Two types of screening tests are used to examine hearing in babies. Both of these tests are safe and comfortable.
The two tests can be used separately or together. Both tests are reliable. Hospitals choose the type of screening tests that they use based on costs, personnel and the number of babies born.
A miniature earphone and microphone are placed in the ear, sounds are played and a response is measured.
Auditory brainstem response (ABR) testing is the best test available for newborns and infants up to 6 months of age that can provide information about the softest level of sound the ear can hear.
Sounds are played to the baby's ears and band-aid like electrodes are placed on the baby's head to detect responses. Sounds are presented to the ears using small earphones. The electrodes pick up responses from the hearing nerve and a computer measures the responses to identify babies who have a hearing loss.
The two tests can be used separately or together. In some hospitals, babies are first screened using OAEs. Babies who do not pass on the first OAE test can be given a second test using the ABR. Both tests are reliable. Hospitals choose the type of screening tests that they use based on costs, personnel and the number of babies born.
All hospitals in the United States screen for hearing loss. These simple very relatively quick screening tests are done in the nursery usually before the babies are discharged home.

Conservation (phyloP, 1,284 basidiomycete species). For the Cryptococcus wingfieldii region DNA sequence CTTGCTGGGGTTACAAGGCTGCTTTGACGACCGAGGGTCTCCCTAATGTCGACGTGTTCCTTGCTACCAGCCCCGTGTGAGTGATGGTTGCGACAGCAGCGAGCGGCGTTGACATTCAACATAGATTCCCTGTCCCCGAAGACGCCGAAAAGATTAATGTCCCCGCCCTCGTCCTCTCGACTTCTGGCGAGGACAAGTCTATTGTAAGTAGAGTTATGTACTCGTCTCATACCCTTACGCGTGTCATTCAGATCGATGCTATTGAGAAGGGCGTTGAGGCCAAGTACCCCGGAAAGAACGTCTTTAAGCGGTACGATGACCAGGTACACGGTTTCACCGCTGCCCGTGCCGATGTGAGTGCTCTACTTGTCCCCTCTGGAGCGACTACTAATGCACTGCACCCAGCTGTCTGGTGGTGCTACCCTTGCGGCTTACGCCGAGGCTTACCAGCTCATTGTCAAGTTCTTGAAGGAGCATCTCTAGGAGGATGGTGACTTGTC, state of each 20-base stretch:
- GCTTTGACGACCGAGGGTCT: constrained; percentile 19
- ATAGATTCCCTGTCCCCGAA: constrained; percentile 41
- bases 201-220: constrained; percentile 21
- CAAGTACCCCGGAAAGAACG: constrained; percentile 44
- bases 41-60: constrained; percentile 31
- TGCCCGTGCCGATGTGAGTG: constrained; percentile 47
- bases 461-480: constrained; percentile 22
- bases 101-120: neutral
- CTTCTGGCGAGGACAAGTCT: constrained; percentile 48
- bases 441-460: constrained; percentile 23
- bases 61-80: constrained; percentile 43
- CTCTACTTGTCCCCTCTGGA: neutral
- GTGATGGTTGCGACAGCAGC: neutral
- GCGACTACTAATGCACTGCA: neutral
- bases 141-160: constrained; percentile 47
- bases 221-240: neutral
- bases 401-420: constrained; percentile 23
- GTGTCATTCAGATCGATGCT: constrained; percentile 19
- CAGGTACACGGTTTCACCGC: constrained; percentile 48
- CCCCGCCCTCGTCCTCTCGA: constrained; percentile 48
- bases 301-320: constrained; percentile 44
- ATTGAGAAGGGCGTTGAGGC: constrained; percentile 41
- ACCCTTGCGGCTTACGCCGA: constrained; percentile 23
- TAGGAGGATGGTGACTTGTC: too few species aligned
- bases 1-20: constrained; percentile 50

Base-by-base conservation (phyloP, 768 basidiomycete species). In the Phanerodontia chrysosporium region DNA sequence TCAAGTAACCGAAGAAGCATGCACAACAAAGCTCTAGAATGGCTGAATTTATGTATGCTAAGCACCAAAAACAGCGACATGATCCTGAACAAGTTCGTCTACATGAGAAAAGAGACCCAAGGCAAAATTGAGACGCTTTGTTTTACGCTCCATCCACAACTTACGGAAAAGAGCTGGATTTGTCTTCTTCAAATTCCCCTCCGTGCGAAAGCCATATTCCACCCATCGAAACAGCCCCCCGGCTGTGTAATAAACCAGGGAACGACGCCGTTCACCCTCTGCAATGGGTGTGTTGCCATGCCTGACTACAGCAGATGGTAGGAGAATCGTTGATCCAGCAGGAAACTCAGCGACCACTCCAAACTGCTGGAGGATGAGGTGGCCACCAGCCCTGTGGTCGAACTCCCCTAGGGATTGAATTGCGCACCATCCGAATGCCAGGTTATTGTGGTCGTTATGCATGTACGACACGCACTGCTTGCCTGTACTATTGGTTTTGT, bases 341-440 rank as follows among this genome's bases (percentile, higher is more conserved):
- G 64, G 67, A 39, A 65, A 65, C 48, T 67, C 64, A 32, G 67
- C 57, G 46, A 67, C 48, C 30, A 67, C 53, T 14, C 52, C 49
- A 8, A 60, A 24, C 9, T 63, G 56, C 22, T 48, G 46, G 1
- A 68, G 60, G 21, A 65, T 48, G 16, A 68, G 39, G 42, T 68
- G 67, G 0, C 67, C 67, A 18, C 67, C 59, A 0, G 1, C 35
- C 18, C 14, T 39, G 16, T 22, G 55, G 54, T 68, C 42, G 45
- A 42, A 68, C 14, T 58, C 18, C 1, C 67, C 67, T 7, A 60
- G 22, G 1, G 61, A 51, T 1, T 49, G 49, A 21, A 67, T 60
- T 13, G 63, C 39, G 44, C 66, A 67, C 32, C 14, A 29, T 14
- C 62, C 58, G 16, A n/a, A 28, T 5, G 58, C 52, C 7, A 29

We have two methods to test newborn hearing.
One is called otoacoustic emissions and the other is auditory brainstem response. The OAE or otoacoustic emission, we put a small ear probe in the baby’s ear canal and then play a sound and the ear sends back an echo.
That test on a sleeping infant can take less than a minute. We test each ear. It’s important to know how the hearing is in both ears. So if the baby passes that test we wouldn’t necessarily recommend another test unless there were certain what we call risk factors for developing hearing loss later in life.
For the ABR we actually put little electrodes on the head, usually one on the forehead and one behind each ear. And then again we play a sound to the ear and we can measure the response and we are measuring the response from these little electrodes.
Both newborn screening tests are completely painless. They are very safe to do on newborns.
They are relatively reliable, but they are a screening test. If the baby doesn’t pass the newborn screening regardless of which method is used, we will want to do a more complete test.
For more information about how testing works, visit the
National Center for Hearing Assessment and Management.